British families can expect to save hundreds of pounds on trips across Europe due to a slide in the value of the euro which has created the cheapest holiday-booking season since the financial crisis, according to a weekend report.
Holidaymakers can expect to save anything between 5% and 15% on the cost of travel and accommodation booked this month and pay almost 20% less than last year on expenses such as eating out.
Experts said British travellers could expect the cheapest holiday prices since before the financial crisis of 2008, the Telegraph reported on Saturday.
It comes as the travel industry gears up for the traditional January surge in bookings.
Despite volatility on the currency markets which saw the pound fall further against the dollar on Friday, sterling is trading more than 7% higher against the euro in comparison with last spring and close to the highest level against the single currency for more than six years.
A euro is now worth just over 78 pence, compared with almost 84 pence in March.
The shift has wiped more than £100 off the cost of renting a large villa in Tuscany this summer in the last fortnight alone and well over £300 in comparison with what the same rental would have cost in March last year.
The estimates come as new figures from the Post Office show that costs such as a meal for two have fallen 18% in Crete in the last year alone and 11% in Croatia.
The volatility was compounded by a slump in the value of the single currency, which tumbled to its lowest level against the dollar in four years on Friday following remarks by Mario Draghi, president of the European Central Bank, about the weakness of the economic recovery.
But the pound has also made significant gains against other European currencies outside the eurozone.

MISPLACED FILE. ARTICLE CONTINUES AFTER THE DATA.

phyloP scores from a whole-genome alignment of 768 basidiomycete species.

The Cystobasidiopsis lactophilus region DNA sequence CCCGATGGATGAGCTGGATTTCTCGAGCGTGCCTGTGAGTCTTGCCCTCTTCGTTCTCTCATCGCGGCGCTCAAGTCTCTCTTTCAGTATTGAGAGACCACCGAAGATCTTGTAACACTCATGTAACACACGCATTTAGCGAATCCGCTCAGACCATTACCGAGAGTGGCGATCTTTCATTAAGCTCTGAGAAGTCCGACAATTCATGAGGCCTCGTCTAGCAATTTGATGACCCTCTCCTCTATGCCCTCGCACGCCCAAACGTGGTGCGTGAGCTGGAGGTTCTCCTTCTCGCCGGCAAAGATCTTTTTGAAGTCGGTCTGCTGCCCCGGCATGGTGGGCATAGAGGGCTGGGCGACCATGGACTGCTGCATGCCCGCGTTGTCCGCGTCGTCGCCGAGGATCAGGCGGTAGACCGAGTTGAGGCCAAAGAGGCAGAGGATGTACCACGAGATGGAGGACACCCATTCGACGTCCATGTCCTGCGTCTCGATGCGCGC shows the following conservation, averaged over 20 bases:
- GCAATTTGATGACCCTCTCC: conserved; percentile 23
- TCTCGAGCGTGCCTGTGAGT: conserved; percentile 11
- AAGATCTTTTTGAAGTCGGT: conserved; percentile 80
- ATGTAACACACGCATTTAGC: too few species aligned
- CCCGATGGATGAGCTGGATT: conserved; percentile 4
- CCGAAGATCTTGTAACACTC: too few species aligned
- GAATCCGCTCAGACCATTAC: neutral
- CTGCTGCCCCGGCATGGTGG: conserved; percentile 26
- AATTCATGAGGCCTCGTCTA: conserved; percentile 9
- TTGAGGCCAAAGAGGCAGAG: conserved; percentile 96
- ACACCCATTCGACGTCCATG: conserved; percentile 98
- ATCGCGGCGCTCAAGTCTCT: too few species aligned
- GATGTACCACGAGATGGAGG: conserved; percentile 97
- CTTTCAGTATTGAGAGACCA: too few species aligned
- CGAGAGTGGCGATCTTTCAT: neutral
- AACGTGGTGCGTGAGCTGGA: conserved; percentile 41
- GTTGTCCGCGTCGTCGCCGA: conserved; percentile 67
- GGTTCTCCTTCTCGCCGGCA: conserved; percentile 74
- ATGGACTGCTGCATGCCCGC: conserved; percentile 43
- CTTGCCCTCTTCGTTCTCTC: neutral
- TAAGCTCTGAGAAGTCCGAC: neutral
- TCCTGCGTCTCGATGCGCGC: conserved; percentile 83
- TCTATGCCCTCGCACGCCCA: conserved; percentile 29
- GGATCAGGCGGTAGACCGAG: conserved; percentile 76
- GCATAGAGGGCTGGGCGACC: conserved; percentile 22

It means that British tourists travelling to Norway to see the Northern Lights will receive 15.6% more kroner for their pounds or almost 14% more on a visit to Sweden, according to the latest over-the-counter prices from the Post Office.
Meanwhile, those taking a city break in Prague will receive 8% more Czech koruna per pound than at this time last year.
The gains in spending power mean that even those who have already booked package holidays at rates set in advance are expected to see significant benefits.
An Abta spokeswoman said: “This favourable exchange rate means those booking and paying in euros and stocking up on currency for imminent trips can make important savings.
“As well as being a very busy early booking period for summer holidays, January is also a key period for consumers to purchase winter holidays such as ski and city breaks on the continent – and British holidaymakers will feel the benefit of their money going further on these breaks when the pound is strong against the euro and other local currencies.”
A four bedroom villa in France, in the Languedoc-Roussillon region, costing €1,395 a week to rent in peak season is now £83 cheaper in sterling prices than it would have been last March.
Meanwhile a villa in Tuscany, capable of accommodating 16 people, and advertised online at €5,700 a week for high season works out £337 cheaper for those paying in sterling than it would have done in March. The same villa was £84 less expensive at current exchange rates than it was just two weeks ago.
A four-bedroom farmhouse in eastern Spain advertised at €2,660 a week for peak season is now £39 cheaper to rent for those effectively paying in sterling than just two weeks ago and £158 lower than the cost would have been last March.
Andrew Brown of Post Office Travel Money, said: “Holidaymakers travelling to Europe can look forward to better value-for-money, although they should still do their homework to ensure they don’t miss out on the best deals.
“There is currently little difference in resort costs between the Algarve, Bulgaria and the Costa del Sol, which are cheapest in Europe, but keep an eye on Crete and Cyprus where falls in the cost of eating out make these islands better value than ever before.”
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